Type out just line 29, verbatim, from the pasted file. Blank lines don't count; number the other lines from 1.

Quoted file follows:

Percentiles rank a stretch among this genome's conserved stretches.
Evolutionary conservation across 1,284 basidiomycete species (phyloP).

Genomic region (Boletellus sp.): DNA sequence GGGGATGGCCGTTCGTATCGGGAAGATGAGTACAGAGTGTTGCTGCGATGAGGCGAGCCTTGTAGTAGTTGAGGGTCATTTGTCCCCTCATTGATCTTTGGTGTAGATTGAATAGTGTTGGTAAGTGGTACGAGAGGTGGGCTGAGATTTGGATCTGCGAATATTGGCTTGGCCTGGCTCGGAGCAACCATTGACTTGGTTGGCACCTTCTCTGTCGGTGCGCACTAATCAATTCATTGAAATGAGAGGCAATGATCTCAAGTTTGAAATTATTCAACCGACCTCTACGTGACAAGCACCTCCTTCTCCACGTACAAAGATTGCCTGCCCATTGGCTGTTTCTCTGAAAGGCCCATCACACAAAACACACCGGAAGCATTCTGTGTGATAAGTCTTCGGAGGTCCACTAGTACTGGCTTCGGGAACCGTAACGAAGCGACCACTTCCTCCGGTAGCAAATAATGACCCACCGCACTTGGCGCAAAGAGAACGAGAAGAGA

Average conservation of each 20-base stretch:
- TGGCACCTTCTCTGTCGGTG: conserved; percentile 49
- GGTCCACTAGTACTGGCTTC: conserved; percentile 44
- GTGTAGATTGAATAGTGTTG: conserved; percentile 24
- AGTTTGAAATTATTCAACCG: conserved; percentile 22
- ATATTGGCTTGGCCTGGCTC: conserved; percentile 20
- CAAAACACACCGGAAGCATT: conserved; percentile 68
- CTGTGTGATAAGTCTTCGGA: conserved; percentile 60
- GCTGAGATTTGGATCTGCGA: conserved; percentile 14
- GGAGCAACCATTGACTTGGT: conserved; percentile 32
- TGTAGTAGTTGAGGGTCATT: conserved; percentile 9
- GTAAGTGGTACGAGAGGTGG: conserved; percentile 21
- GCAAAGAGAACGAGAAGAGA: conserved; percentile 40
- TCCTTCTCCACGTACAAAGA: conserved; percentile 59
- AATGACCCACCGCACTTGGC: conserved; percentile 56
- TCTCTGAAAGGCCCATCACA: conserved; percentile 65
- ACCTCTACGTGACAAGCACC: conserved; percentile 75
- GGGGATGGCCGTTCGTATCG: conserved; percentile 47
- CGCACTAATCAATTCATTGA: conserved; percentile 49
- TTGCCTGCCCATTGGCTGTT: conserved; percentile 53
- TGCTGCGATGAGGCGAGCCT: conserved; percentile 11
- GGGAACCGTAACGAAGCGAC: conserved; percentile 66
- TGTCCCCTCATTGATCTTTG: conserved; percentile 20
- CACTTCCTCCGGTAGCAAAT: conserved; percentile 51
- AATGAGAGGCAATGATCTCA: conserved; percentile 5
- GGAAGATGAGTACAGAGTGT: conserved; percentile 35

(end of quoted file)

- GGAAGATGAGTACAGAGTGT: conserved; percentile 35